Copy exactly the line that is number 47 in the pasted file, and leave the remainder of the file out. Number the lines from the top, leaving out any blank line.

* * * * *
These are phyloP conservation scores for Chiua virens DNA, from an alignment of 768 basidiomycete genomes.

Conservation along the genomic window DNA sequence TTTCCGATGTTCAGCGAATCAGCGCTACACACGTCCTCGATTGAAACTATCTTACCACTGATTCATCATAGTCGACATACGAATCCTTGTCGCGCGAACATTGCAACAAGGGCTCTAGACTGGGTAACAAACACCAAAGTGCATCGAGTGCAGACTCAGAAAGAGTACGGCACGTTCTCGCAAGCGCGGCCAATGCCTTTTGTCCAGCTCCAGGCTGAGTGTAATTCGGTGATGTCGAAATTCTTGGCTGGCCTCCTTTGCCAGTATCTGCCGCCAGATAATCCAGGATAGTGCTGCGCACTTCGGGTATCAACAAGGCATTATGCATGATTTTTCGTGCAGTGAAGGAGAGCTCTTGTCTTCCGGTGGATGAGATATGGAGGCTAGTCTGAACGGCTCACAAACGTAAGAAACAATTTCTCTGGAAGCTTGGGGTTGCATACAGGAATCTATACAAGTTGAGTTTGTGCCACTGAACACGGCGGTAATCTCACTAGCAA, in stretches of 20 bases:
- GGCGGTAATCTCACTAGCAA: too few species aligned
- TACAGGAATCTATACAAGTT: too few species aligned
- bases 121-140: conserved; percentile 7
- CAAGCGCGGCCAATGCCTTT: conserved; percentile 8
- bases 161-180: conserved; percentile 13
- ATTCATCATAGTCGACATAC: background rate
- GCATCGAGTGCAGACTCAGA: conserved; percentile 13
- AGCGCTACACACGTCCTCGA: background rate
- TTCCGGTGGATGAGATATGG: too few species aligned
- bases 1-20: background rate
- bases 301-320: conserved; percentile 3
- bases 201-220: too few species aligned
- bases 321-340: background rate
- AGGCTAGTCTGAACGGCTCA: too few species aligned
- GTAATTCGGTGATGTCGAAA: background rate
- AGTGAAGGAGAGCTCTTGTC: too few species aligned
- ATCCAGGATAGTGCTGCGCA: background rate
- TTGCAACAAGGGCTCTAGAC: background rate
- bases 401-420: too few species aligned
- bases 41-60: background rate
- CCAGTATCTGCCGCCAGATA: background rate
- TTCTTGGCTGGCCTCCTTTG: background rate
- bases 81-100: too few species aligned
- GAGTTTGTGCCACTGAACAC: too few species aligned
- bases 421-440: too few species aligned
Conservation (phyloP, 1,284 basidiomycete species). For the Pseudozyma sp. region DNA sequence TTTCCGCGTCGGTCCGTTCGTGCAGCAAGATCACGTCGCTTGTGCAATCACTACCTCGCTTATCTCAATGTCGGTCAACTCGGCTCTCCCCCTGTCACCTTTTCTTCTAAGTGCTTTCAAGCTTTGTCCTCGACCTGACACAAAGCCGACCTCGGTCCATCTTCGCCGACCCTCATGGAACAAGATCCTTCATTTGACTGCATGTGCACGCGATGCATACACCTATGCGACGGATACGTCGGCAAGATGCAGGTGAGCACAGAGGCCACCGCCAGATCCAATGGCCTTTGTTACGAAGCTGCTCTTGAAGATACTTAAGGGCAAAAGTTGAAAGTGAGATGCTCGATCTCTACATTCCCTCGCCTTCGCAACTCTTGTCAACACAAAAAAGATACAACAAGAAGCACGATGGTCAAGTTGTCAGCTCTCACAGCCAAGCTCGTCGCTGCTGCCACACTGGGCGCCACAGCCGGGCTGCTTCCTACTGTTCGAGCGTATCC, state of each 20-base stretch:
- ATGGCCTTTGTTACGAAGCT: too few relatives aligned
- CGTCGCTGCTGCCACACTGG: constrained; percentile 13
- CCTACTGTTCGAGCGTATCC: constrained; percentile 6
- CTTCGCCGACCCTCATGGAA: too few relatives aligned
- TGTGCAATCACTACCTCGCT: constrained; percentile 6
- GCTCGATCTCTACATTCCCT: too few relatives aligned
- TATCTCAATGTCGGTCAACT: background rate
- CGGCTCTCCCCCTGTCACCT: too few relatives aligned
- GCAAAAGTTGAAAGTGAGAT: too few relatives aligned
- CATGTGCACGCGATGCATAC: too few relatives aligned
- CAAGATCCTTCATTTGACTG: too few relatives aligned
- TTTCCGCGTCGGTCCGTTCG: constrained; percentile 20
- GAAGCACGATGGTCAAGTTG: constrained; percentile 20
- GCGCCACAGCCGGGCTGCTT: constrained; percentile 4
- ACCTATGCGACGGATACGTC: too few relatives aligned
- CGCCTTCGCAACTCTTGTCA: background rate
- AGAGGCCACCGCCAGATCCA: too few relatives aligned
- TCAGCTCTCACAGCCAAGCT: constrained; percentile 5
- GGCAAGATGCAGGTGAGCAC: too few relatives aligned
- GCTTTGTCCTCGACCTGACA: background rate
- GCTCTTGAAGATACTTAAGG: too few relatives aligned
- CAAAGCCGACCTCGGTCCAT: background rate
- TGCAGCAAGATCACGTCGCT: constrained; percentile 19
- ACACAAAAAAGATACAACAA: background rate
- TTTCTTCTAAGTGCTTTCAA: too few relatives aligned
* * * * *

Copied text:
- GGCAAGATGCAGGTGAGCAC: too few relatives aligned